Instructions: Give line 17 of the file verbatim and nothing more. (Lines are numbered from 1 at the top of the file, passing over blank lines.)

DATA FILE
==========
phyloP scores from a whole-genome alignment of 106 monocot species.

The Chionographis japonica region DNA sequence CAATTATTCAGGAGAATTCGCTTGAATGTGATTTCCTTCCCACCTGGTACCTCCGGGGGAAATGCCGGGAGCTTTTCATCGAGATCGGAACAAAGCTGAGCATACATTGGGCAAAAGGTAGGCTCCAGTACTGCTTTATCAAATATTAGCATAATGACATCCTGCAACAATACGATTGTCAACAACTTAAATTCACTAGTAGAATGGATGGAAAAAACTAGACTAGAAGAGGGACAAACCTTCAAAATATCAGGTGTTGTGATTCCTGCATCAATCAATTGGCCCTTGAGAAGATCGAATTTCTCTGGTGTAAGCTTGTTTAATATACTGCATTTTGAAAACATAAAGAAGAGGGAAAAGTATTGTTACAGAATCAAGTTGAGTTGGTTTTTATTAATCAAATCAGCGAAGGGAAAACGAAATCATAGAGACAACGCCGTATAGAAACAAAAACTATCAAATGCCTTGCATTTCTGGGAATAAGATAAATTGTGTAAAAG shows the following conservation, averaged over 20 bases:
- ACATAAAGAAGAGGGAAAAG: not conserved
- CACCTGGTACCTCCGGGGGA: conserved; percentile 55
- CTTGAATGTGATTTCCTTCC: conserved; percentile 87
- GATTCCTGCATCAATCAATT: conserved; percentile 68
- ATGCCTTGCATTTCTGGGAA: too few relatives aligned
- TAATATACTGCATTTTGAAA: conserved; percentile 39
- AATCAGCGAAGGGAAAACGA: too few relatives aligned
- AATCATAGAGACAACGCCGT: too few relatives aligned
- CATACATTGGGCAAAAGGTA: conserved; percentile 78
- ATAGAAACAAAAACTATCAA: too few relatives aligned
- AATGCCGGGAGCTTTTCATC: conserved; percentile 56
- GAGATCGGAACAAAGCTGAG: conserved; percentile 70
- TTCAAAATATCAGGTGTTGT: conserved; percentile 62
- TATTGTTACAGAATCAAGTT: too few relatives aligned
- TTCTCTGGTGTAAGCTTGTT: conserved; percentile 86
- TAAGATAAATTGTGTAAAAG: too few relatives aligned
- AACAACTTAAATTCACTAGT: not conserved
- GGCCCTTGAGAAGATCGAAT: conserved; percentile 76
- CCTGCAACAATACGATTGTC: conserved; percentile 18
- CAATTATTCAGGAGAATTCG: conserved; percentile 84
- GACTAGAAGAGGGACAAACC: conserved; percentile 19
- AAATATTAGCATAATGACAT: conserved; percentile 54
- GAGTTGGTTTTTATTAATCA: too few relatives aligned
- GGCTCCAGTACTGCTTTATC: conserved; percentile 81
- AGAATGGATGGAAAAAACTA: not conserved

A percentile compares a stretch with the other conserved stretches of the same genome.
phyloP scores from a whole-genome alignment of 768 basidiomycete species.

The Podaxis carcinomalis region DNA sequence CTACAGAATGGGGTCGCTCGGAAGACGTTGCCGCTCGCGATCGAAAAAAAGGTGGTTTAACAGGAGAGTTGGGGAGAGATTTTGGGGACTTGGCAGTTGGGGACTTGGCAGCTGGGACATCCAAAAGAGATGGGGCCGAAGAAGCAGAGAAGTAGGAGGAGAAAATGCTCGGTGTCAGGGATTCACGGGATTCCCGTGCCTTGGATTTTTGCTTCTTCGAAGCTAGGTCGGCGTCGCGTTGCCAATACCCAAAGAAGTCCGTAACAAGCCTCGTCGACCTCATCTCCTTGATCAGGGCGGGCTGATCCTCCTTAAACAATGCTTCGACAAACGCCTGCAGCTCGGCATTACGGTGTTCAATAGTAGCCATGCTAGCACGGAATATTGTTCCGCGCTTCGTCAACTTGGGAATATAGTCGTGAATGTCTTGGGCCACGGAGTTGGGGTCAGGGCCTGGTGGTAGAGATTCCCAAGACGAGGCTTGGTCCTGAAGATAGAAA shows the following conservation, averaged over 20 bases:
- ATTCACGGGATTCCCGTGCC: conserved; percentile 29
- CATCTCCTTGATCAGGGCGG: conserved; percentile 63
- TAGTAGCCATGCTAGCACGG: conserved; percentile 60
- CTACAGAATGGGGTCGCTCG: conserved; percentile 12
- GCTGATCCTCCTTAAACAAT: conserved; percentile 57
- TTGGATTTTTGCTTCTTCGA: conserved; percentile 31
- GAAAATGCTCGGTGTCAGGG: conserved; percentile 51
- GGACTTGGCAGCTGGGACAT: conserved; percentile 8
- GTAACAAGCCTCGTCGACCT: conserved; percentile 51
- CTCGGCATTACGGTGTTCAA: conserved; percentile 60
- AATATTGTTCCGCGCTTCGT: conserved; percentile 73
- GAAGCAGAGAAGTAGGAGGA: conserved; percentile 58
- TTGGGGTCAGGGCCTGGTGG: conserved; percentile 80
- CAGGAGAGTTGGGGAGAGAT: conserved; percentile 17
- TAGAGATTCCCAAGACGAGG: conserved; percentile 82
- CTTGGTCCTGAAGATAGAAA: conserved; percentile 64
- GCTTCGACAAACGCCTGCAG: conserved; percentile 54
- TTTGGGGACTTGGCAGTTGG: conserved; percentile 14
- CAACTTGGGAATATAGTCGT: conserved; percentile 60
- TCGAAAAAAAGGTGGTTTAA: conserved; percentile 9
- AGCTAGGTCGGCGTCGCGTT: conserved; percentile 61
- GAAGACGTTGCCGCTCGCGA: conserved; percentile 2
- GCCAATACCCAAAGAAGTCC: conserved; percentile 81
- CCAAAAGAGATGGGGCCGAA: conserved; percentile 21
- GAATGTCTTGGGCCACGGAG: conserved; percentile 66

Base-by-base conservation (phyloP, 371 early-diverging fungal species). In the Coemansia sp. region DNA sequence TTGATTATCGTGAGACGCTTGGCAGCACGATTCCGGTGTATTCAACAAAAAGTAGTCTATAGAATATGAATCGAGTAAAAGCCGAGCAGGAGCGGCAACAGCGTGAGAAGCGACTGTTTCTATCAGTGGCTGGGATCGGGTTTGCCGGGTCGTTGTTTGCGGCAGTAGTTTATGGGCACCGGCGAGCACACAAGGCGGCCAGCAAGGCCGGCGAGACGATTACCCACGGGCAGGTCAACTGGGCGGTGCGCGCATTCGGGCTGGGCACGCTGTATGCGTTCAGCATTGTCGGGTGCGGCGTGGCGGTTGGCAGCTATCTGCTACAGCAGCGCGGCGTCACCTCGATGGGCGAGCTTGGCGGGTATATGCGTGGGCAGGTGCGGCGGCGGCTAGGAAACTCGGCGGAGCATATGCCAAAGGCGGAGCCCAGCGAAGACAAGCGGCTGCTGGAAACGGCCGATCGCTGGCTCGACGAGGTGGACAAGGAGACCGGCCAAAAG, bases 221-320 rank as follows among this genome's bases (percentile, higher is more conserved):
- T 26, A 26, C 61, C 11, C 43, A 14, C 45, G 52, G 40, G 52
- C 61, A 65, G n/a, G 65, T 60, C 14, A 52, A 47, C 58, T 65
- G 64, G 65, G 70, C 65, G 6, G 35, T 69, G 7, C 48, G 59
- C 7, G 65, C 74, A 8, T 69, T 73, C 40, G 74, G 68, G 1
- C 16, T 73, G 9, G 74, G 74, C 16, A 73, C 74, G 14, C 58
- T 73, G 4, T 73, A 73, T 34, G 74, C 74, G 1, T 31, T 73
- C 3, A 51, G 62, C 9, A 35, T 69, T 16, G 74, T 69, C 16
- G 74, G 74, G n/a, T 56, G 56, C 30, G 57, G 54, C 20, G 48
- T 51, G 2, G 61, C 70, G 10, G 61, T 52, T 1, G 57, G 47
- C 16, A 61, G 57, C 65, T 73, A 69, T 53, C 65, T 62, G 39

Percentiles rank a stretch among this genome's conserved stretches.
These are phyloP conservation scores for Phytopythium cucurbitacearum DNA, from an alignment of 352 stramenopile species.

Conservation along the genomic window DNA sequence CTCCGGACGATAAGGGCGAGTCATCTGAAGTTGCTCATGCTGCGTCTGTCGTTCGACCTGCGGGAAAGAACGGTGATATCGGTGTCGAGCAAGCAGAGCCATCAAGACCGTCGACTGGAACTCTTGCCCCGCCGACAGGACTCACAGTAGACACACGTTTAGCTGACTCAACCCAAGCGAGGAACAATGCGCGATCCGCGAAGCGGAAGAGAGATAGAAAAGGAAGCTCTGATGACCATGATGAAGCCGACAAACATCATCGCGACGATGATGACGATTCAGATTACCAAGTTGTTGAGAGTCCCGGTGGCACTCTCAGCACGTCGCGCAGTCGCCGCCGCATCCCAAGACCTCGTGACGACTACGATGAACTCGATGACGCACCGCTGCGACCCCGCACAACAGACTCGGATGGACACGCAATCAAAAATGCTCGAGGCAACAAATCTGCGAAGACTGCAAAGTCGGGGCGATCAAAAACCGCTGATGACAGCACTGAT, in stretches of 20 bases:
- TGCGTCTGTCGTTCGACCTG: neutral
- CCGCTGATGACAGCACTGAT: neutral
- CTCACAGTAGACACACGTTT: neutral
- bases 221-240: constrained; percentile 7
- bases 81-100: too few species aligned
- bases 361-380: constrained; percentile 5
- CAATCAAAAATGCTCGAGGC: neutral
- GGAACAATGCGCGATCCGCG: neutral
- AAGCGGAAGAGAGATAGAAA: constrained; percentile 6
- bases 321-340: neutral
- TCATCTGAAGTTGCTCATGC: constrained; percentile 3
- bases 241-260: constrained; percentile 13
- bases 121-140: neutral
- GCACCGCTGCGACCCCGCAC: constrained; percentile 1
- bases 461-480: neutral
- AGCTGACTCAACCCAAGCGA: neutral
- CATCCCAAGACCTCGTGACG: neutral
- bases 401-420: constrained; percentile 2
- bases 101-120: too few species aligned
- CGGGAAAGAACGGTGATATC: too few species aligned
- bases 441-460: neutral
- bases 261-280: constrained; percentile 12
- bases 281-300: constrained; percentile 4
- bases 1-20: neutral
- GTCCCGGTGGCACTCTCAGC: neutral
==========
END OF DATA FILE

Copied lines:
- TTCTCTGGTGTAAGCTTGTT: conserved; percentile 86